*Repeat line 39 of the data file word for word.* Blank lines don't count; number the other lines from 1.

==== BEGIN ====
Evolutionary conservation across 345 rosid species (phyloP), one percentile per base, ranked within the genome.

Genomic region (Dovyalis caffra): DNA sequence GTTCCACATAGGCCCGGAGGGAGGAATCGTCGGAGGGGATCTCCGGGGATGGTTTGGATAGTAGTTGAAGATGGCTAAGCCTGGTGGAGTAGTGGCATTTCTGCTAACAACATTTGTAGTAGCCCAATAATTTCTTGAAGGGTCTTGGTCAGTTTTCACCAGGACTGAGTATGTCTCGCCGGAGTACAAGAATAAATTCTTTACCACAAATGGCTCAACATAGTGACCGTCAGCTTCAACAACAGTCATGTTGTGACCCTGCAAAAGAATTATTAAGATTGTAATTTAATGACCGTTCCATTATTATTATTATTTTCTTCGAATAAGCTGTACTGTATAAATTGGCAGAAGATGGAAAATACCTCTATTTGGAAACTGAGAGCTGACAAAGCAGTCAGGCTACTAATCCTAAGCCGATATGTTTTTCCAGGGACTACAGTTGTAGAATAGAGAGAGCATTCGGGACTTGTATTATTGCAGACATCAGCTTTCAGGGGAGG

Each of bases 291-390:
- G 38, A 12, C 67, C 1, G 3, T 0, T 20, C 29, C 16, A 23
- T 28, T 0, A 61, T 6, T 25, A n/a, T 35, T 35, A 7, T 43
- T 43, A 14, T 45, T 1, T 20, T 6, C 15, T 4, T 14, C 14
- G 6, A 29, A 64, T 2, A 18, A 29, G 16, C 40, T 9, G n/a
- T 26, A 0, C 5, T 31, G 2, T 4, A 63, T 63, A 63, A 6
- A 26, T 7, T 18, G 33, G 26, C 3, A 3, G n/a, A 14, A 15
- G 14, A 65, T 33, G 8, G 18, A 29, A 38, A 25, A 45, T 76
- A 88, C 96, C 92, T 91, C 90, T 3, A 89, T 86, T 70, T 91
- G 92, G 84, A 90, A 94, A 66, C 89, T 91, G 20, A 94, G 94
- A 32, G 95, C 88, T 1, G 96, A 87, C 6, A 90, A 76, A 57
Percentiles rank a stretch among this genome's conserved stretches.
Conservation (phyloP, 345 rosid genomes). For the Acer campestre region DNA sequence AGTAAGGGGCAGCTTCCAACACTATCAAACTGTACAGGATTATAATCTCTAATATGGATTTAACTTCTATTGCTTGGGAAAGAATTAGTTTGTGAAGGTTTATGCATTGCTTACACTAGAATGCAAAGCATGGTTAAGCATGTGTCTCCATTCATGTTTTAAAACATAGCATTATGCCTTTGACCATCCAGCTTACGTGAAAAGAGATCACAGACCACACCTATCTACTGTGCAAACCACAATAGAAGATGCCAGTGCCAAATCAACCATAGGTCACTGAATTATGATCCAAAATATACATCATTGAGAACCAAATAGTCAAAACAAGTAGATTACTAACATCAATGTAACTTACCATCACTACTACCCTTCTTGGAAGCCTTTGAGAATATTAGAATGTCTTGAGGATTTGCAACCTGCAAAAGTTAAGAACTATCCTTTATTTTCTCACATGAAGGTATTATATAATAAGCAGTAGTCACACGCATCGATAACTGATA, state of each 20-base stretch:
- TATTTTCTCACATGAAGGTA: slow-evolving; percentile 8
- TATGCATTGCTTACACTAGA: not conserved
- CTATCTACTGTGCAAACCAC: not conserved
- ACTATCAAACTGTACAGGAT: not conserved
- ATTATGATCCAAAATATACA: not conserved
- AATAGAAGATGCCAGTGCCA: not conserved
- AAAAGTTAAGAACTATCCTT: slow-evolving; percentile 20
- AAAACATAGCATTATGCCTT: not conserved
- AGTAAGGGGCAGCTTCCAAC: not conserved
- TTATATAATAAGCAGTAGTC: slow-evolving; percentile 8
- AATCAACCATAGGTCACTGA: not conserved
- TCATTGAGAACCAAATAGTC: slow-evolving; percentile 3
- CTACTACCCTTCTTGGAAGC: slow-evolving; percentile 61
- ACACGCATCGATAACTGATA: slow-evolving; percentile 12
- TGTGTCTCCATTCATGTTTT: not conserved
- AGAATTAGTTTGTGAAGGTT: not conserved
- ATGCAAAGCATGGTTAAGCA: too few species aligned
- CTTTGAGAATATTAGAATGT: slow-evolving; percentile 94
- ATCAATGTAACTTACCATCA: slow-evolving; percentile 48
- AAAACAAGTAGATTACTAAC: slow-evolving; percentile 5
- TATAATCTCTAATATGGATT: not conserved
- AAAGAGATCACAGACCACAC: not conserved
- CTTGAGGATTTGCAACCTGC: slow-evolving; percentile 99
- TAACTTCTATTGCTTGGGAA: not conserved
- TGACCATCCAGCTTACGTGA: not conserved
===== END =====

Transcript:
- TAACTTCTATTGCTTGGGAA: not conserved